Massachusetts is poised to join to the growing number of states enacting pay transparency laws which, among other things, require employers to disclose minimum and maximum salary ranges for job openings. At present, the Massachusetts House of Representatives and Senate have passed largely similar pay transparency bills, with the expectation that a consolidated bill will eventually be signed into law by Governor Maura Healey. Though some changes are anticipated as the chambers consolidate their overlapping bills, Massachusetts employers can glean some insight into the requirements that will likely become law by examining where the present bills overlap.

Requirement to Post Salary Ranges in Job Postings

As true in other states that have enacted similar laws, the central requirement under both the House (H.4109) and Senate (S.2468) bills is that Massachusetts’ “covered employers” (the definition of which is discussed below) must disclose the pay range for a particular employment position when posting the availability of that job. Further, covered employers must provide the pay range for a particular job when current employees are offered promotions or transfers to a new position with different job responsibilities. Finally, covered employers must make pay ranges available upon request to current employees or applicants.

The proposed law would define “pay range” as the “annual salary range or hourly wage range that the covered employer reasonably and in good faith expects to pay for such position at that time.”  Other states enacting pay transparency laws have similarly imposed this “good faith” requirement on employers. Notably, the current drafts of the law do not appear to include items like bonuses or other incentive type pay within the definition of “pay range.”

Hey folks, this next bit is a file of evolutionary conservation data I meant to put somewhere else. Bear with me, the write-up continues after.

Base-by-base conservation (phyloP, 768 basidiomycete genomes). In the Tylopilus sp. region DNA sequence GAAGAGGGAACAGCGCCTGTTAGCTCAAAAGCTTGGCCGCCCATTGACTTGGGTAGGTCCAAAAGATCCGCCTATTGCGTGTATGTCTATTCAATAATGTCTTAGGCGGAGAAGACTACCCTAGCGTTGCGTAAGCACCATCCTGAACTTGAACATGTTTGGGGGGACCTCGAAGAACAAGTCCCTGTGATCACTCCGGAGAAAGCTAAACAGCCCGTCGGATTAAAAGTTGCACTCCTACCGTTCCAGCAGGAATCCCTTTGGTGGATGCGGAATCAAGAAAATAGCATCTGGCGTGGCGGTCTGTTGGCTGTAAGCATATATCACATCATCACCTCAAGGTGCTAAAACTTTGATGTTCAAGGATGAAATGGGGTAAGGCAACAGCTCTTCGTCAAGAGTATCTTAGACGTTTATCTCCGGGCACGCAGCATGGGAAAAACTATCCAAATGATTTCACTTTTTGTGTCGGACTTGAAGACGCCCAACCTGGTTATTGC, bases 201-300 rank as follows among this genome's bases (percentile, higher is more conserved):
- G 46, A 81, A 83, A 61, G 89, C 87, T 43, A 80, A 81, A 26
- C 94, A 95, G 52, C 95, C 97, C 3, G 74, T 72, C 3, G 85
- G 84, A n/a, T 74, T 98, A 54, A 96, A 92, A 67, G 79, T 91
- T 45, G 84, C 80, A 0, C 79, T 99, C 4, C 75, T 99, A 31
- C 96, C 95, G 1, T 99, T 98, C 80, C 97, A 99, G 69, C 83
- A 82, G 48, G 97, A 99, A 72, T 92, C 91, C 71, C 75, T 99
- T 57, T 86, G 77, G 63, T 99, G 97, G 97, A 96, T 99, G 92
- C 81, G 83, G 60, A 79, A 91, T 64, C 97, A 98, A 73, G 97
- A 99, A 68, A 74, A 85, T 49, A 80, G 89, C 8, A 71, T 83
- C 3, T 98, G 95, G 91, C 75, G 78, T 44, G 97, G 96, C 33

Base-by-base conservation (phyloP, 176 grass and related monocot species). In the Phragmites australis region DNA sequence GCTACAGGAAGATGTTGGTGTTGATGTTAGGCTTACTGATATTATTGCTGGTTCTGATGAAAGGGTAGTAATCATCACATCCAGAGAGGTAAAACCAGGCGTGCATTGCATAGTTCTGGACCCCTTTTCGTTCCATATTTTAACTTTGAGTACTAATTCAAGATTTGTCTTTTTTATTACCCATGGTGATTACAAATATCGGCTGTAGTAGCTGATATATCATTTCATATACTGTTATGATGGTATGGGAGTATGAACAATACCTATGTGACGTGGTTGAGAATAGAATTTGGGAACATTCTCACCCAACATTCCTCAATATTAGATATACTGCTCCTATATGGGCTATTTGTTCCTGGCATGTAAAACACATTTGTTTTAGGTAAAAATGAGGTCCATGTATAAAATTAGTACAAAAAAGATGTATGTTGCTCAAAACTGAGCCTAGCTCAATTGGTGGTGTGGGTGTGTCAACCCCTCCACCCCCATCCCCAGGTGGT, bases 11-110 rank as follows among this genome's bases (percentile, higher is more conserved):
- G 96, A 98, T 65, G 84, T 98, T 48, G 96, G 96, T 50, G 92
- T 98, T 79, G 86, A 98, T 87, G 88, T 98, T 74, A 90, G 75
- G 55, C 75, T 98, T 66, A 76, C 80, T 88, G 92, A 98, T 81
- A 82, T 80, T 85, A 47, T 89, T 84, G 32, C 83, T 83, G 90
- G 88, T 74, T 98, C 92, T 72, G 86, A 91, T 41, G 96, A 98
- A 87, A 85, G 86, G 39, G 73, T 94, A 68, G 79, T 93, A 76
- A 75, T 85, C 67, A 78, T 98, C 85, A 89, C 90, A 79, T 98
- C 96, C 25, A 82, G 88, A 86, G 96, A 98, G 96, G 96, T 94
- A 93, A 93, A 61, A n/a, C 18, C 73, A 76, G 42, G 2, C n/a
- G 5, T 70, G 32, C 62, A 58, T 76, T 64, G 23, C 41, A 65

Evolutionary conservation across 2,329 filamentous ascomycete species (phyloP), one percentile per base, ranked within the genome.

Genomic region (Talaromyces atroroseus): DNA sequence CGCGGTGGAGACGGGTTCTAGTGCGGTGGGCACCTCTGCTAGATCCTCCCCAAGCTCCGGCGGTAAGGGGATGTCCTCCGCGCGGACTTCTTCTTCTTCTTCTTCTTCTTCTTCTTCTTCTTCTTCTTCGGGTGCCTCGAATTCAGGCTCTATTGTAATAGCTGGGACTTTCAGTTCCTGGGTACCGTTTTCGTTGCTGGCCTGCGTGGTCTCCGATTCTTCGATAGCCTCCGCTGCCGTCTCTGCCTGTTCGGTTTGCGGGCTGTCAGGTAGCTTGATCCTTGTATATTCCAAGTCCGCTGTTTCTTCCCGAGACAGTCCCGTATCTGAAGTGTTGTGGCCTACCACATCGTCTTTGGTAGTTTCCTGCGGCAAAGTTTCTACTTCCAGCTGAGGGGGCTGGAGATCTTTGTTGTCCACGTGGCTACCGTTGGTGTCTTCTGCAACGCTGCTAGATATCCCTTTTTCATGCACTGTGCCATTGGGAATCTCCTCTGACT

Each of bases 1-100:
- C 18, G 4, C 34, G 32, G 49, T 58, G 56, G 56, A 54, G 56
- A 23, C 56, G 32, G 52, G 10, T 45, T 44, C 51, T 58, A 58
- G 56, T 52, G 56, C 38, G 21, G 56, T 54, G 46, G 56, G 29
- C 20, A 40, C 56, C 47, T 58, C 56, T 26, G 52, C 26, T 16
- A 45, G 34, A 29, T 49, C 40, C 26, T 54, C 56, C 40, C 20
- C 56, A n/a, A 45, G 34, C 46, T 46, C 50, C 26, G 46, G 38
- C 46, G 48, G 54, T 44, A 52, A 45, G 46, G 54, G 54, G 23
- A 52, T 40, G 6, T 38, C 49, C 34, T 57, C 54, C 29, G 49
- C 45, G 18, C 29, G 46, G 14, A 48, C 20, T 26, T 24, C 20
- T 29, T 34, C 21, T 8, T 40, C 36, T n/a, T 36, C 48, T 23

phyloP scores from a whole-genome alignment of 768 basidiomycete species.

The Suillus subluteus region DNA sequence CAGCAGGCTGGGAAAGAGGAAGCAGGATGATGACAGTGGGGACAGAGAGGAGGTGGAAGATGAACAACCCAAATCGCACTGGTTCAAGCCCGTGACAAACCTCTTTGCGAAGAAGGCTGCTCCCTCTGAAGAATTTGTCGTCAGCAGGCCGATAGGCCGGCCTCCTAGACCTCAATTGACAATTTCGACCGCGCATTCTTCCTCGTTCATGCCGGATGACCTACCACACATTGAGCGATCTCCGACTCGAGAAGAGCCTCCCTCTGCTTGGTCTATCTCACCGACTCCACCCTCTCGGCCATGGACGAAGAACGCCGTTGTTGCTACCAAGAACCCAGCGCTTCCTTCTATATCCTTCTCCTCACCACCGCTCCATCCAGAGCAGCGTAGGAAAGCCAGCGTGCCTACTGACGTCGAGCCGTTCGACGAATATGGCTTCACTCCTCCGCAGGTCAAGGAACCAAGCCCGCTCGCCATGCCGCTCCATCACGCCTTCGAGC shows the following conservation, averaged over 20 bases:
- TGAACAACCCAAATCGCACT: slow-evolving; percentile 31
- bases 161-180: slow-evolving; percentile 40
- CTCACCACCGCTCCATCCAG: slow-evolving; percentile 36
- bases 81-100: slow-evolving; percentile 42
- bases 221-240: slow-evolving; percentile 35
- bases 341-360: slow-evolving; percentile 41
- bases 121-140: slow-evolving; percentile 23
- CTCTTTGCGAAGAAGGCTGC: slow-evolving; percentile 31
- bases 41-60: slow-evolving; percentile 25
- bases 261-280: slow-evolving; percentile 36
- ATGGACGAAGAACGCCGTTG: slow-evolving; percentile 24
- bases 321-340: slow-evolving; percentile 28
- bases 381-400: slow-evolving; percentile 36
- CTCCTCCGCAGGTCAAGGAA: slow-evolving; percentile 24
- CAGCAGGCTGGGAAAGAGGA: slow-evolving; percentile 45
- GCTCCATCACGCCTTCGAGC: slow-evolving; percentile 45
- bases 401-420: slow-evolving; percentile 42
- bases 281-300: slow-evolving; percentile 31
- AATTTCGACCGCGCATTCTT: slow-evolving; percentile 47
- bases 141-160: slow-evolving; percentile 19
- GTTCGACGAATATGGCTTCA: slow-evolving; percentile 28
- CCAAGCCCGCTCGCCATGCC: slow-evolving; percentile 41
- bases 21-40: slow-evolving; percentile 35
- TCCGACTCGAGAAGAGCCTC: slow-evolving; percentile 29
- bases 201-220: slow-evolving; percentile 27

Covered Employers

Under both bills, the requirements to post salary ranges would only apply to employers that employ twenty-five (25) or more employees in the Commonwealth of Massachusetts. Accordingly, employers that maintain out-of-state headquarters, but employ 25 or more employees in Massachusetts, would nonetheless be subject to this law.

Notably, these requirements also apply to “agents” of covered employers, which likely includes recruiters, placement agencies, and the like.


The proposed law makes it unlawful for employers to discharge or otherwise retaliate or discriminate against employees and job applicants because of the employee or job applicant’s exercise of their rights under the law. For example, if an employer takes an adverse action against an employee because that employee requested the salary range for a job position, the employer could face liability for retaliation.

Remedies and Enforcement

Under the current bills, the Massachusetts Attorney General would have sole jurisdiction to enforce the law. Employers could face warnings for a first offense under the law, and fines of up to $500 and $1,000 for second and third offenses, respectively. Fourth (or further) violations may be subject to fines ranging from $7,500 to $25,000. These fines are not subject to trebling under the proposed law. Employees or job applicants, for their part, would not be able to sue or otherwise take action against employers who violate this law – there is no private right of action.

Wage Data Reporting

Aside from the public-facing aspects of the proposed law, each bill also contains requirements regarding wage data reporting – but only for employers with one hundred (100) or more full-time employees in Massachusetts. Under this requirement, employers who are subject to federal EEO-1, EEO-3, EEO-4, and EEO-5 wage data report filing requirements shall submit wage data reports to the Commonwealth.